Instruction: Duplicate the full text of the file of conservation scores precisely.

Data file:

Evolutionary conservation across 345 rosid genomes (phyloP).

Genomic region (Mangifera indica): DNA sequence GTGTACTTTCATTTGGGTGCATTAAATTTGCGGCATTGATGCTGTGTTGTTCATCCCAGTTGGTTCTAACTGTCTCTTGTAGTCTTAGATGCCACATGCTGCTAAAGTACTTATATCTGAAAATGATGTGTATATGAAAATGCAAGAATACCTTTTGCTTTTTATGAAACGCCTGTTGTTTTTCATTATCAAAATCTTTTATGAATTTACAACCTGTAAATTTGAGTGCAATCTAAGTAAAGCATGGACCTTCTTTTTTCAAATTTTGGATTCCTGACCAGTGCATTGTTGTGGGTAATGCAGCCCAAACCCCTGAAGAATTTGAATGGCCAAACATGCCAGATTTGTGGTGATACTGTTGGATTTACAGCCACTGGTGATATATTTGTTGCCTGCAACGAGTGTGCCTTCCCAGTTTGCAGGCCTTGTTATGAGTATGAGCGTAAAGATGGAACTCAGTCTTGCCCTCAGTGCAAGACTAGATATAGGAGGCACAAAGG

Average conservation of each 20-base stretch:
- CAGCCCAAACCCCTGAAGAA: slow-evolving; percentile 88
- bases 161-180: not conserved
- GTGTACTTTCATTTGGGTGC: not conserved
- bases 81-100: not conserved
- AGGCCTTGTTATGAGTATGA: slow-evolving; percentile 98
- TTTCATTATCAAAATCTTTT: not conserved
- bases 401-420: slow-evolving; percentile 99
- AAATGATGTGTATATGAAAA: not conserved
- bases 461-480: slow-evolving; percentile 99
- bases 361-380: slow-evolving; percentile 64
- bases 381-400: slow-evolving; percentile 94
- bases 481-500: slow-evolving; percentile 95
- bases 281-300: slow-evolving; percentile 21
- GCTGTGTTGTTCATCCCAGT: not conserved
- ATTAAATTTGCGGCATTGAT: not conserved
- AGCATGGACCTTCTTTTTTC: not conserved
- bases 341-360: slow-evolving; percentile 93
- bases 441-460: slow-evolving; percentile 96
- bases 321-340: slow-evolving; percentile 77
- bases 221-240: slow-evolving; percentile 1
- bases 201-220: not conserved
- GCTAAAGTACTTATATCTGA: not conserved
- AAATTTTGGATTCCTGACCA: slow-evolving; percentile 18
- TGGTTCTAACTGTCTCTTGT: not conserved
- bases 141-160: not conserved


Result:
Evolutionary conservation across 345 rosid genomes (phyloP).

Genomic region (Mangifera indica): DNA sequence GTGTACTTTCATTTGGGTGCATTAAATTTGCGGCATTGATGCTGTGTTGTTCATCCCAGTTGGTTCTAACTGTCTCTTGTAGTCTTAGATGCCACATGCTGCTAAAGTACTTATATCTGAAAATGATGTGTATATGAAAATGCAAGAATACCTTTTGCTTTTTATGAAACGCCTGTTGTTTTTCATTATCAAAATCTTTTATGAATTTACAACCTGTAAATTTGAGTGCAATCTAAGTAAAGCATGGACCTTCTTTTTTCAAATTTTGGATTCCTGACCAGTGCATTGTTGTGGGTAATGCAGCCCAAACCCCTGAAGAATTTGAATGGCCAAACATGCCAGATTTGTGGTGATACTGTTGGATTTACAGCCACTGGTGATATATTTGTTGCCTGCAACGAGTGTGCCTTCCCAGTTTGCAGGCCTTGTTATGAGTATGAGCGTAAAGATGGAACTCAGTCTTGCCCTCAGTGCAAGACTAGATATAGGAGGCACAAAGG

Average conservation of each 20-base stretch:
- CAGCCCAAACCCCTGAAGAA: slow-evolving; percentile 88
- bases 161-180: not conserved
- GTGTACTTTCATTTGGGTGC: not conserved
- bases 81-100: not conserved
- AGGCCTTGTTATGAGTATGA: slow-evolving; percentile 98
- TTTCATTATCAAAATCTTTT: not conserved
- bases 401-420: slow-evolving; percentile 99
- AAATGATGTGTATATGAAAA: not conserved
- bases 461-480: slow-evolving; percentile 99
- bases 361-380: slow-evolving; percentile 64
- bases 381-400: slow-evolving; percentile 94
- bases 481-500: slow-evolving; percentile 95
- bases 281-300: slow-evolving; percentile 21
- GCTGTGTTGTTCATCCCAGT: not conserved
- ATTAAATTTGCGGCATTGAT: not conserved
- AGCATGGACCTTCTTTTTTC: not conserved
- bases 341-360: slow-evolving; percentile 93
- bases 441-460: slow-evolving; percentile 96
- bases 321-340: slow-evolving; percentile 77
- bases 221-240: slow-evolving; percentile 1
- bases 201-220: not conserved
- GCTAAAGTACTTATATCTGA: not conserved
- AAATTTTGGATTCCTGACCA: slow-evolving; percentile 18
- TGGTTCTAACTGTCTCTTGT: not conserved
- bases 141-160: not conserved